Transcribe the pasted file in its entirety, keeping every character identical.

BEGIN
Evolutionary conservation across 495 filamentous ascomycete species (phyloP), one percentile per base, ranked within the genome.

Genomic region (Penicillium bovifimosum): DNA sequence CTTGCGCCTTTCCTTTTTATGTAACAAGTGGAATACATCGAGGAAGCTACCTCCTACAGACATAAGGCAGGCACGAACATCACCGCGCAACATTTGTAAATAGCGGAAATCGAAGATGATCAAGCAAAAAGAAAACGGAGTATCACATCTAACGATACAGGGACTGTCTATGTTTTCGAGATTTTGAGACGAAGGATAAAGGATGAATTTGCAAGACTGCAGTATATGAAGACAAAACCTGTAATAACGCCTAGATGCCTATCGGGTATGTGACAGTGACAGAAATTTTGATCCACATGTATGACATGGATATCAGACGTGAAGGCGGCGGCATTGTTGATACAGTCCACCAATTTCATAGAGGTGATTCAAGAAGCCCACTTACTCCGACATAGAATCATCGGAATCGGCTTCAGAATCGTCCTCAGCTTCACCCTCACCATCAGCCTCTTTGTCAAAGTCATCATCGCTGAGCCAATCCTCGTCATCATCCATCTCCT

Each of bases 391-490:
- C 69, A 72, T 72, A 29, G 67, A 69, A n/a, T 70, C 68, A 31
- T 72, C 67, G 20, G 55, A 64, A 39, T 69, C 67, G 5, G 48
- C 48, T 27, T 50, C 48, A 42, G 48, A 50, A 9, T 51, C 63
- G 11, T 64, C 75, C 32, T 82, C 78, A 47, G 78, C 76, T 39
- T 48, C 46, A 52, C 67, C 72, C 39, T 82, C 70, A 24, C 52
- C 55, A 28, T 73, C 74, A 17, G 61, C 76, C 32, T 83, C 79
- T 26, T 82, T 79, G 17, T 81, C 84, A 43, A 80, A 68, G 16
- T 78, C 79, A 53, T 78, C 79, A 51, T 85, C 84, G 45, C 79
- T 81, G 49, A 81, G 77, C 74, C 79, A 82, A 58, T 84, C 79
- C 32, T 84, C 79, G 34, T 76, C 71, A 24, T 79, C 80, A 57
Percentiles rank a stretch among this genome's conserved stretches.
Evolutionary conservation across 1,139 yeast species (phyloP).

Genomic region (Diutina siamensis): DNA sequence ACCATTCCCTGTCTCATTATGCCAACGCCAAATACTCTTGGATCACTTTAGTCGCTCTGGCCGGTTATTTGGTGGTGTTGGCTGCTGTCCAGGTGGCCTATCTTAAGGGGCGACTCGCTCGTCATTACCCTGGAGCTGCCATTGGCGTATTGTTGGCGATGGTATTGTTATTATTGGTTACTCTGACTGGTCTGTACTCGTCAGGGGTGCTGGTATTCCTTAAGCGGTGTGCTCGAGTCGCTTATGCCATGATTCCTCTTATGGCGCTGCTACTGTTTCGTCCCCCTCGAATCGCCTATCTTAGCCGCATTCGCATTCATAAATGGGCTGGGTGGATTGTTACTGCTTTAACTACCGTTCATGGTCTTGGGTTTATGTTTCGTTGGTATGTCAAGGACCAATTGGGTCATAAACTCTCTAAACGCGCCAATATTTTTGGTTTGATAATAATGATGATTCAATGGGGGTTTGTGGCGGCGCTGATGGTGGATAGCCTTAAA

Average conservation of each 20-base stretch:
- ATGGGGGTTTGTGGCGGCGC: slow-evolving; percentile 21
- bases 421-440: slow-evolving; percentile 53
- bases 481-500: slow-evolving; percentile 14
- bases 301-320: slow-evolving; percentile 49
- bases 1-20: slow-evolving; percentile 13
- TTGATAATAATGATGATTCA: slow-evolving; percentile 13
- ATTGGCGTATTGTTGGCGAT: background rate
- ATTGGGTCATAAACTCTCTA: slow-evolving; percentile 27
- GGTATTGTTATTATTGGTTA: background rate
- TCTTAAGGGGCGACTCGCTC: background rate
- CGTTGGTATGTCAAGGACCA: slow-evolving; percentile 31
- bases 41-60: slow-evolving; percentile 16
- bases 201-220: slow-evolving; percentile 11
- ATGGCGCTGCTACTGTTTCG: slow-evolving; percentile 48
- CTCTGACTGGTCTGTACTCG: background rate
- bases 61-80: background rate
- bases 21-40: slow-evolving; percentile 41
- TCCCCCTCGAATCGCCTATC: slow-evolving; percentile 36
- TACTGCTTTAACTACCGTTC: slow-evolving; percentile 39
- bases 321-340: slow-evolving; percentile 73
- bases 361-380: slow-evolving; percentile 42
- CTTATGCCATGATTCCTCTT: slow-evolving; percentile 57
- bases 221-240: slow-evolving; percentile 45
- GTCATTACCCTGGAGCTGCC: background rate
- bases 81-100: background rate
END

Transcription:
Evolutionary conservation across 495 filamentous ascomycete species (phyloP), one percentile per base, ranked within the genome.

Genomic region (Penicillium bovifimosum): DNA sequence CTTGCGCCTTTCCTTTTTATGTAACAAGTGGAATACATCGAGGAAGCTACCTCCTACAGACATAAGGCAGGCACGAACATCACCGCGCAACATTTGTAAATAGCGGAAATCGAAGATGATCAAGCAAAAAGAAAACGGAGTATCACATCTAACGATACAGGGACTGTCTATGTTTTCGAGATTTTGAGACGAAGGATAAAGGATGAATTTGCAAGACTGCAGTATATGAAGACAAAACCTGTAATAACGCCTAGATGCCTATCGGGTATGTGACAGTGACAGAAATTTTGATCCACATGTATGACATGGATATCAGACGTGAAGGCGGCGGCATTGTTGATACAGTCCACCAATTTCATAGAGGTGATTCAAGAAGCCCACTTACTCCGACATAGAATCATCGGAATCGGCTTCAGAATCGTCCTCAGCTTCACCCTCACCATCAGCCTCTTTGTCAAAGTCATCATCGCTGAGCCAATCCTCGTCATCATCCATCTCCT

Each of bases 391-490:
- C 69, A 72, T 72, A 29, G 67, A 69, A n/a, T 70, C 68, A 31
- T 72, C 67, G 20, G 55, A 64, A 39, T 69, C 67, G 5, G 48
- C 48, T 27, T 50, C 48, A 42, G 48, A 50, A 9, T 51, C 63
- G 11, T 64, C 75, C 32, T 82, C 78, A 47, G 78, C 76, T 39
- T 48, C 46, A 52, C 67, C 72, C 39, T 82, C 70, A 24, C 52
- C 55, A 28, T 73, C 74, A 17, G 61, C 76, C 32, T 83, C 79
- T 26, T 82, T 79, G 17, T 81, C 84, A 43, A 80, A 68, G 16
- T 78, C 79, A 53, T 78, C 79, A 51, T 85, C 84, G 45, C 79
- T 81, G 49, A 81, G 77, C 74, C 79, A 82, A 58, T 84, C 79
- C 32, T 84, C 79, G 34, T 76, C 71, A 24, T 79, C 80, A 57
Percentiles rank a stretch among this genome's conserved stretches.
Evolutionary conservation across 1,139 yeast species (phyloP).

Genomic region (Diutina siamensis): DNA sequence ACCATTCCCTGTCTCATTATGCCAACGCCAAATACTCTTGGATCACTTTAGTCGCTCTGGCCGGTTATTTGGTGGTGTTGGCTGCTGTCCAGGTGGCCTATCTTAAGGGGCGACTCGCTCGTCATTACCCTGGAGCTGCCATTGGCGTATTGTTGGCGATGGTATTGTTATTATTGGTTACTCTGACTGGTCTGTACTCGTCAGGGGTGCTGGTATTCCTTAAGCGGTGTGCTCGAGTCGCTTATGCCATGATTCCTCTTATGGCGCTGCTACTGTTTCGTCCCCCTCGAATCGCCTATCTTAGCCGCATTCGCATTCATAAATGGGCTGGGTGGATTGTTACTGCTTTAACTACCGTTCATGGTCTTGGGTTTATGTTTCGTTGGTATGTCAAGGACCAATTGGGTCATAAACTCTCTAAACGCGCCAATATTTTTGGTTTGATAATAATGATGATTCAATGGGGGTTTGTGGCGGCGCTGATGGTGGATAGCCTTAAA

Average conservation of each 20-base stretch:
- ATGGGGGTTTGTGGCGGCGC: slow-evolving; percentile 21
- bases 421-440: slow-evolving; percentile 53
- bases 481-500: slow-evolving; percentile 14
- bases 301-320: slow-evolving; percentile 49
- bases 1-20: slow-evolving; percentile 13
- TTGATAATAATGATGATTCA: slow-evolving; percentile 13
- ATTGGCGTATTGTTGGCGAT: background rate
- ATTGGGTCATAAACTCTCTA: slow-evolving; percentile 27
- GGTATTGTTATTATTGGTTA: background rate
- TCTTAAGGGGCGACTCGCTC: background rate
- CGTTGGTATGTCAAGGACCA: slow-evolving; percentile 31
- bases 41-60: slow-evolving; percentile 16
- bases 201-220: slow-evolving; percentile 11
- ATGGCGCTGCTACTGTTTCG: slow-evolving; percentile 48
- CTCTGACTGGTCTGTACTCG: background rate
- bases 61-80: background rate
- bases 21-40: slow-evolving; percentile 41
- TCCCCCTCGAATCGCCTATC: slow-evolving; percentile 36
- TACTGCTTTAACTACCGTTC: slow-evolving; percentile 39
- bases 321-340: slow-evolving; percentile 73
- bases 361-380: slow-evolving; percentile 42
- CTTATGCCATGATTCCTCTT: slow-evolving; percentile 57
- bases 221-240: slow-evolving; percentile 45
- GTCATTACCCTGGAGCTGCC: background rate
- bases 81-100: background rate